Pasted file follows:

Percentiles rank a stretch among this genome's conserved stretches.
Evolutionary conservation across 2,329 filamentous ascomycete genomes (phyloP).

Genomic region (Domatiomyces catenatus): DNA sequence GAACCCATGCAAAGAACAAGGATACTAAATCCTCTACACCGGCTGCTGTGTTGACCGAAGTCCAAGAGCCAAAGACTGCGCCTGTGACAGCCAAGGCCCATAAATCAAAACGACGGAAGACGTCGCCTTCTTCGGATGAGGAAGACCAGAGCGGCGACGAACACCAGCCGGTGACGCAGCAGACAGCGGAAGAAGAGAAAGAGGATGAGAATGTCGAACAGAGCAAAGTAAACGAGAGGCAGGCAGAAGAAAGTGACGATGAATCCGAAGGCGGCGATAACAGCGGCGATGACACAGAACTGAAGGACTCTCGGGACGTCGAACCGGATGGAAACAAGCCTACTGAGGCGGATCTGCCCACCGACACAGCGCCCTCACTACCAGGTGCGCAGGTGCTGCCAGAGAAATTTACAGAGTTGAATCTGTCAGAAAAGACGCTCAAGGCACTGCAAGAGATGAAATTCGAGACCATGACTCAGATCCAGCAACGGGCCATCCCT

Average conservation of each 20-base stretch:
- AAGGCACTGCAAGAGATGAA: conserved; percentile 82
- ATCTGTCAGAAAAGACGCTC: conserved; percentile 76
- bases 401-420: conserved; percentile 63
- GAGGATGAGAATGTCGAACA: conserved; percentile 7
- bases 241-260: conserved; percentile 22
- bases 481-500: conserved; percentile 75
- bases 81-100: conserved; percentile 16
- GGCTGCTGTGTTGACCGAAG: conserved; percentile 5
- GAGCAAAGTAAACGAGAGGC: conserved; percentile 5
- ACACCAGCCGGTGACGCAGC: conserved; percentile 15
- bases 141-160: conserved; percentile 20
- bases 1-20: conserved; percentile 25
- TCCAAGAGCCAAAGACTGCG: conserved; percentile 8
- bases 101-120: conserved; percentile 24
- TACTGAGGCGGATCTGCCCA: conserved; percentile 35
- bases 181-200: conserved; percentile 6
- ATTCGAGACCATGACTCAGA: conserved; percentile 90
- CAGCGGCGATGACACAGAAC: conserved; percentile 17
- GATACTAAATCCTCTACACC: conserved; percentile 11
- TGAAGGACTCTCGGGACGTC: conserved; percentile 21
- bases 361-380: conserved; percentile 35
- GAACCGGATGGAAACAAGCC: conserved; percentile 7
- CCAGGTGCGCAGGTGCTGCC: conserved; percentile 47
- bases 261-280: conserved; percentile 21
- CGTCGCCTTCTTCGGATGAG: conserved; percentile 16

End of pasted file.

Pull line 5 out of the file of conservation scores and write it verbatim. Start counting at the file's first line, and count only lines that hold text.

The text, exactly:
- AAGGCACTGCAAGAGATGAA: conserved; percentile 82